Simple and Seasonal Advice from the Winemaker’s Wife…Two of Them!

Lovely quince

Lovely quince

I was at the farmers’ market the other day and couldn’t resist buying some of the lovely quince on display. Although they are a fall fruit (generally seen October to December in the Northeast), they are not as readily available as some others, for example, apples to which they are related.  Quince are quite pretty and very fragrant when ripe though they are rarely eaten raw as their flesh is extremely hard, pithy and tannic in its uncooked state.

The joy of quince comes when you cook them.  Naturally high in pectins (a thickening agent), they lend themselves to jams and marmalades—think membrillo the delicious Spanish quince paste that adorns cheese plates around the world.  I’ll be frank.  I didn’t really purchase enough to make jam. I was simply enjoying their pretty yellow skin, gnarled leaves and fragrant perfume.  I had no real idea what I was going to do with them.  Then inspiration arrived by way of a friend and fellow chef. Jennifer McIlvane is an American Chef who lives in Umbria with her Italian winemaker husband.  She posted a photo of some beautiful quince on her Facebook paged and basically shamed me in to using mine. 

I decided to bake them and use them in a cake.  I must admit I have not cooked a lot of quince, but I peeled, quartered and seeded my 5 large quince as fast as their tough skin and flesh would allow, dropping them immediately into lemon water to prevent them from browning.  Once that was done, I left enough lemon water in the pan to come half way up the fruit, and then I added 2/3 cup of sugar, 5 cloves, a teaspoon of salt and half a star anise.  I baked them in a 350°F oven for an hour until they were fork tender, turning them a couple of times in the process. 

Karina Lefevre, Domaine Sulauze, Miramas, France

Karina Lefevre, Domaine Sulauze, Miramas, France

I didn’t want my cake to be light and fluffy, but I also didn’t want something heavy.  I remember Karina Lefevre and all of the wonderful cakes she made for the harvest workers when I was cooking with her at Domaine Sulauze in the fall of 2013.  She had an easy basic recipe (the French version of a pound cake) and she just varied the fruits and flavoring agents—using apples one day and poppy seeds the next.  You get the idea.  It worked perfectly with the quince.  The buttery lightly sweet cake was a perfect foil for the tart lightly orange colored quince.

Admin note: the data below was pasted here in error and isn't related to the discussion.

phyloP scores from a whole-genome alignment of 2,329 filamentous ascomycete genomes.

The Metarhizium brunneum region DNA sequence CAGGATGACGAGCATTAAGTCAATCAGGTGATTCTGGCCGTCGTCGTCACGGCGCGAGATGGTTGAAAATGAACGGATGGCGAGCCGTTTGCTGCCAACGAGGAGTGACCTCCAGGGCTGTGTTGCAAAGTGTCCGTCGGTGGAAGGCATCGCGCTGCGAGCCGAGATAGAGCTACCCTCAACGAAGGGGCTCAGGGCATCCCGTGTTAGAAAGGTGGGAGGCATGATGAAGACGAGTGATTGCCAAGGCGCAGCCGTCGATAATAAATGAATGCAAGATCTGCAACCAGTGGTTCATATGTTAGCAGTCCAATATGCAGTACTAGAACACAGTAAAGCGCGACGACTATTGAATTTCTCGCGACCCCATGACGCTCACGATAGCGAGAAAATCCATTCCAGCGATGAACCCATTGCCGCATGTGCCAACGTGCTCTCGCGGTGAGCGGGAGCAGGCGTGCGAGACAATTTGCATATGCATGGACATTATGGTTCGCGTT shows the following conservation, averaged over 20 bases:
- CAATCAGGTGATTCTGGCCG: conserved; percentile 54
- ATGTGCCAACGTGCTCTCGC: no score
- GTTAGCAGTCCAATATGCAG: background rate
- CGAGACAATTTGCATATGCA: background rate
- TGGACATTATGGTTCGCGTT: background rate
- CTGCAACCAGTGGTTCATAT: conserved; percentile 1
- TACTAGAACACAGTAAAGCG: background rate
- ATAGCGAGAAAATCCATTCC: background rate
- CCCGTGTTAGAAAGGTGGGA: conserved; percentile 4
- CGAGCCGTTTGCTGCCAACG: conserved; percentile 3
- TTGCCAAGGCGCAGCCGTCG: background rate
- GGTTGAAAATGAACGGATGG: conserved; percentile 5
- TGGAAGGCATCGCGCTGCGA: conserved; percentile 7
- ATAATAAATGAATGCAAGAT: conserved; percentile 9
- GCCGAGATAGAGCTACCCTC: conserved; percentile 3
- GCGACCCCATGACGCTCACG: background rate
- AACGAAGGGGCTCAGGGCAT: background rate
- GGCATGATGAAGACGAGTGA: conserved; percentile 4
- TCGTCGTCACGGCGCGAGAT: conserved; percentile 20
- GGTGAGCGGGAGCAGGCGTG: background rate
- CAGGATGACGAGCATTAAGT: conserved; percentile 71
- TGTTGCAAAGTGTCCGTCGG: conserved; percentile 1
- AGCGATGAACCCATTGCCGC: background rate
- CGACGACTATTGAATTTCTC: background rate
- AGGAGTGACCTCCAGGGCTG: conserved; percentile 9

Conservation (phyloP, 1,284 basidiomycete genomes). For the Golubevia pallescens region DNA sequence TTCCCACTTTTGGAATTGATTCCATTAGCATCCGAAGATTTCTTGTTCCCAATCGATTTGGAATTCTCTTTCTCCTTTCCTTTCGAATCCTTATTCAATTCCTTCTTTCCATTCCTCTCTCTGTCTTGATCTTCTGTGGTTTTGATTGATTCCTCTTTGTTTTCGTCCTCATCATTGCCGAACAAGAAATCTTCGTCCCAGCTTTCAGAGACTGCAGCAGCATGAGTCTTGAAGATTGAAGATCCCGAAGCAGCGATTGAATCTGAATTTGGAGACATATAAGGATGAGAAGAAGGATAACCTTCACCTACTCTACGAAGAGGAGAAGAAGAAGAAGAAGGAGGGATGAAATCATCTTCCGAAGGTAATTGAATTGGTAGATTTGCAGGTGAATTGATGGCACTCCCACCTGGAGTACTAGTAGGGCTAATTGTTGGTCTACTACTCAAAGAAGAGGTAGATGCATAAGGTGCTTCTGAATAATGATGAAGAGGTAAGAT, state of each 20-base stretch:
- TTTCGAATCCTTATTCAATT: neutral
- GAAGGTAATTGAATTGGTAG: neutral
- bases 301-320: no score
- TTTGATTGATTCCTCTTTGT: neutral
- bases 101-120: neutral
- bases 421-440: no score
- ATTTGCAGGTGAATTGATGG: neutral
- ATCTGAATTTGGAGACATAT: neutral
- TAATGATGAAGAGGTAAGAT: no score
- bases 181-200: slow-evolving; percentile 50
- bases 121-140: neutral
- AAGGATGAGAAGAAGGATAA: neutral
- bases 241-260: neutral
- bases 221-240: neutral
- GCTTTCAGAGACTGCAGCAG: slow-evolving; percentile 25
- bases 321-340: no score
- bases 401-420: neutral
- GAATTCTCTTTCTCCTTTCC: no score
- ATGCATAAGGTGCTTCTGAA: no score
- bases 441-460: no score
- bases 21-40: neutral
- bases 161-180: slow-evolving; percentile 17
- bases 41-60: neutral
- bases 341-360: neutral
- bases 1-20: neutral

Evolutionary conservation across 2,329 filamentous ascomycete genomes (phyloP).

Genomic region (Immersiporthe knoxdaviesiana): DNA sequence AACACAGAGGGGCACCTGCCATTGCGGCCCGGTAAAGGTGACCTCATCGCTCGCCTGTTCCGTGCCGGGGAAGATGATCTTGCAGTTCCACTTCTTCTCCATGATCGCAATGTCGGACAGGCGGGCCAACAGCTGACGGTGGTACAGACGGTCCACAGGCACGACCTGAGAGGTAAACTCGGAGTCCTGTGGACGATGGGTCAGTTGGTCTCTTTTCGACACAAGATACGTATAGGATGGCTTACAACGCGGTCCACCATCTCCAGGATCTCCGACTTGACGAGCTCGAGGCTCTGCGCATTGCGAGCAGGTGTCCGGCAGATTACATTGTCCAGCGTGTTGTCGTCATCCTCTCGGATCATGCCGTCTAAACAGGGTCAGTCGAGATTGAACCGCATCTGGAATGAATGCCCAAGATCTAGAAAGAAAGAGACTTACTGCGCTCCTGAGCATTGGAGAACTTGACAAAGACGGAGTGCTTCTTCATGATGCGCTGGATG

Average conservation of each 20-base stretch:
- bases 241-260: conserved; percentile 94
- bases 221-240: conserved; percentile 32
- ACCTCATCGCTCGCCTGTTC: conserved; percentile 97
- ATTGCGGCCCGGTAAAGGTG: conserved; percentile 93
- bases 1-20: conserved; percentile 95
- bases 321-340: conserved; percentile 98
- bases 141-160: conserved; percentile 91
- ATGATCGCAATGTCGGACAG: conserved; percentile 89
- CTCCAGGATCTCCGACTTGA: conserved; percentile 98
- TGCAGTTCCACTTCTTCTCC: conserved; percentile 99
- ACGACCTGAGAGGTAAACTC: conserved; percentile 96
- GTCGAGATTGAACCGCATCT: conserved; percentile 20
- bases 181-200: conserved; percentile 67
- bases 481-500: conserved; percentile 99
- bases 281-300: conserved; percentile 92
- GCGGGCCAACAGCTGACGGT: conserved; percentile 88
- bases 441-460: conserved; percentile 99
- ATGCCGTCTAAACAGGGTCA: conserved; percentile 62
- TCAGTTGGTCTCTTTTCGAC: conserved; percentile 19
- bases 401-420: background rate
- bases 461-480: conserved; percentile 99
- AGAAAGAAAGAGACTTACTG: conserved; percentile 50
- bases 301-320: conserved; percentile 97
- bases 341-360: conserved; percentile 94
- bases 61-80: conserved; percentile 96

I particularly love the fact that this cake combined simple seasonal advice from two winemakers’ wives.  Two birds—one cake!

Quince Cake

Quince Cake

Quince Cake

Yield:  One cake (8 in. x 8 in.)
Wine pairing:  Vin Santo or Muscat Beaumes de Venise


For the Quince:
4-5 large quince
Juice of one large lemon
2 cups water
2/3 cup granulated sugar
1 tspn. kosher salt
5 cloves
½ star anise

For the cake:
2 sticks softened butter
8 oz. sugar
4 large eggs
8 oz. flour
½ tspn. Kosher salt
Pan spray
Extra flour

What you’ll need:
Nonreactive bowl large enough to hold the quince
Nonreactive baking pan large enough to hold the quince
8 in. x 8 in. square cake pan
Electric mixer
Rubber spatula

Prep Time: ½ hour to peel, quarter and seed the quince
15 minutes make the cake batter
Cook Time: 1 hour for the quince
40 minutes for the cake

Preheat the oven to 350°F.

For the quince:
Squeeze the lemon into the water in your large bowl.

Quarter the quince, cut out the seeds and peel the quarters and place them in the lemon water.  Repeat until all quince are done.

Transfer the quince slices to your baking pan. Add sugar, salt, cloves, star anise and enough lemon water to come half way up the fruit.

Bake in a 350°F oven until the quince quarters are soft, turning once or twice in the process to coat the quince.

When they are finished you may store them covered in their own syrup in a jar in the refrigerator for a week.

For the cake:

Coat the cake dish with pan spray and flour to prevent the cake from sticking.

Slice 1-1/2 to 2 cups of the quince in thinner slices.

Cream the butter until it is soft and smooth.  Add the sugar and mix it until it is fluffy and the sugar has dissolved.  It will be much paler than before. With the mixer running add one egg at a time.  When all eggs have been incorporated and the batter is fluffy again, stop the mixer and add one quarter of the flour and then turn the mixer on slowly and mix in the flour.  Repeat until all the flour has been incorporated. 

 Remove the mixing bowl from the mixer and fold in the quince pieces.  Place the quince batter in the cake pan being careful to smooth it as best you can with a spatula. 

Bake in a 350°F oven until the cake springs back to the touch.  After 30 minutes, test for doneness by piercing the center of the cake with a toothpick.  If the toothpick comes back with no crumbs, your cake is done, if not, return it to the oven and continue baking it until the toothpick test comes back clean.